I happened across the Wikipedia page on Borat: Cultural Learnings of America for Make Benefit Glorious Nation of Kazakhstan, which is unintentionally hilarious in describing the “plot” of Borat. It also reveals some details that make the movie seem even funnier:

“IMDb states that during [the filming of the movie] Borat’s antics led to police being called on Cohen 91 times.”

“No Kazakh language is heard in the film… Sacha Baron Cohen speaks Hebrew in the film, while Ken Davitian, who plays Azamat, speaks the Eastern dialect of Armenian. They also use several common phrases from Slavic languages: Borat’s trademark expressions “jagshemash” (jak się masz) and “chenquieh” (dziękuję) echo the Polish (or other related languages) for “How are you?” and “thank you”.”

“In most cases the film’s participants were given no warning on what they would be taking part in except for being asked to sign release forms agreeing not to take legal action against the film’s producers… Prior to being considered for appearance in the film, all potential participants were required to sign long release forms agreeing not to take legal action for any defamation of character or fraud carried out during the film’s production.”

“There are conflicting reports regarding the feelings of the participants in the scenes in which Borat and Azamat stay at a guest house owned by a Jewish couple. The British tabloid The Sun claims that a scene depicting cockroaches running around in their home has hurt Mariam and Joseph Behar’s business in Newton, Massachusetts. The couple were quoted as saying, “This is very insulting. They never told us they were going to do this. It is really terrible.” However, the Salon Arts & Entertainment site quotes the Behars as calling the film “outstanding,” referring to Cohen as “very lovely and very polite” and a “genius.” The Boston Globe also interviewed the couple, saying they considered the film more anti-Muslim than anti-Semitic and had feared that Cohen and his ensemble might be filming pornography in the house.”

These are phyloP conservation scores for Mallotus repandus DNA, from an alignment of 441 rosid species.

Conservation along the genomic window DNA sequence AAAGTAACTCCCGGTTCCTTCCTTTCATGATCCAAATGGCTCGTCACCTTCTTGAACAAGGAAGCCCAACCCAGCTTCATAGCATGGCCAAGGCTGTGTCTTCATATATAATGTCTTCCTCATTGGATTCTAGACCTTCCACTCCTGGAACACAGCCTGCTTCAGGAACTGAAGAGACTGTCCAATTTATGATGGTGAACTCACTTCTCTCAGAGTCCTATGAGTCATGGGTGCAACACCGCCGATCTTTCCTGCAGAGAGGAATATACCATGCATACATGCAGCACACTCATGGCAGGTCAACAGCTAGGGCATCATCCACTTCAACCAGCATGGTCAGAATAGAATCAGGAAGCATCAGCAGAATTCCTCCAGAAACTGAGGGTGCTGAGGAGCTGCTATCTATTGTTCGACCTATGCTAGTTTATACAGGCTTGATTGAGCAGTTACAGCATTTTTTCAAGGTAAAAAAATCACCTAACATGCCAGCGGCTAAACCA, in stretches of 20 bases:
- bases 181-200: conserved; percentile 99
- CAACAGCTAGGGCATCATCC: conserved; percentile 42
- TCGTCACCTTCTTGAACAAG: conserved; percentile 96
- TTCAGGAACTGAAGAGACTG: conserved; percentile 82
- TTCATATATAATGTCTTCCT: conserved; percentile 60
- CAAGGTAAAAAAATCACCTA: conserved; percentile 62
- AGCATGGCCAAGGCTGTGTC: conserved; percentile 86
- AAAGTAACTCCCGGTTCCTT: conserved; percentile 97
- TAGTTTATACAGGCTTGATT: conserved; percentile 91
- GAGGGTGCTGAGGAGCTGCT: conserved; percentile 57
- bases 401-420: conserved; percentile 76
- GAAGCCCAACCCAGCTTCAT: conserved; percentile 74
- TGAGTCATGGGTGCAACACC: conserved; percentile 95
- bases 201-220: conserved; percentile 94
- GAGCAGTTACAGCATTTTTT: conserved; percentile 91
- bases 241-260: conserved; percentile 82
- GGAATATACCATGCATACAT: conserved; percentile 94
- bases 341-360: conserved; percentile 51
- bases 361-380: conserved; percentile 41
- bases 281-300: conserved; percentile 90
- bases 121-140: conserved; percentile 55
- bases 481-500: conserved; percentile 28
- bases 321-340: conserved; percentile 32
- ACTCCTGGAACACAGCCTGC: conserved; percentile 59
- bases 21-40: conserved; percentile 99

“Cohen reacted to [news of the myriad lawsuits filed against him as a result of the movie] by noting, “Some of the letters I get are quite unusual, like the one where the lawyer informed me I’m about to be sued for $100,000 and at the end says, ‘P.S. Loved the movie. Can you sign a poster for my son Jeremy?'””

And as for the movie’s reception in Kazahkstan? “Kazakhstan has not banned the film but has urged that it not be distributed… The Kazakhstani tabloid Karavan declared Borat to be the best film of the year, having had a reviewer see the film at a screening in Vienna. The paper claimed that the film was “…certainly not an anti-Kazakh, anti-Romanian or anti-Semitic” but rather “cruelly anti-American … amazingly funny and sad at the same time.””

I commented before on how the DVD itself was made to appear pirated, but this is the icing on the cake: “The DVD is described as a “prerecorded moviedisc for purpose domestic viewing of moviefilm” and the viewer is warned that “selling piratings of this moviedisc will result in punishment by crushing.” … Also, when one selects the Hebrew language option, one is informed that the room is surrounded and not to unfold one’s claws or shape-shift.”

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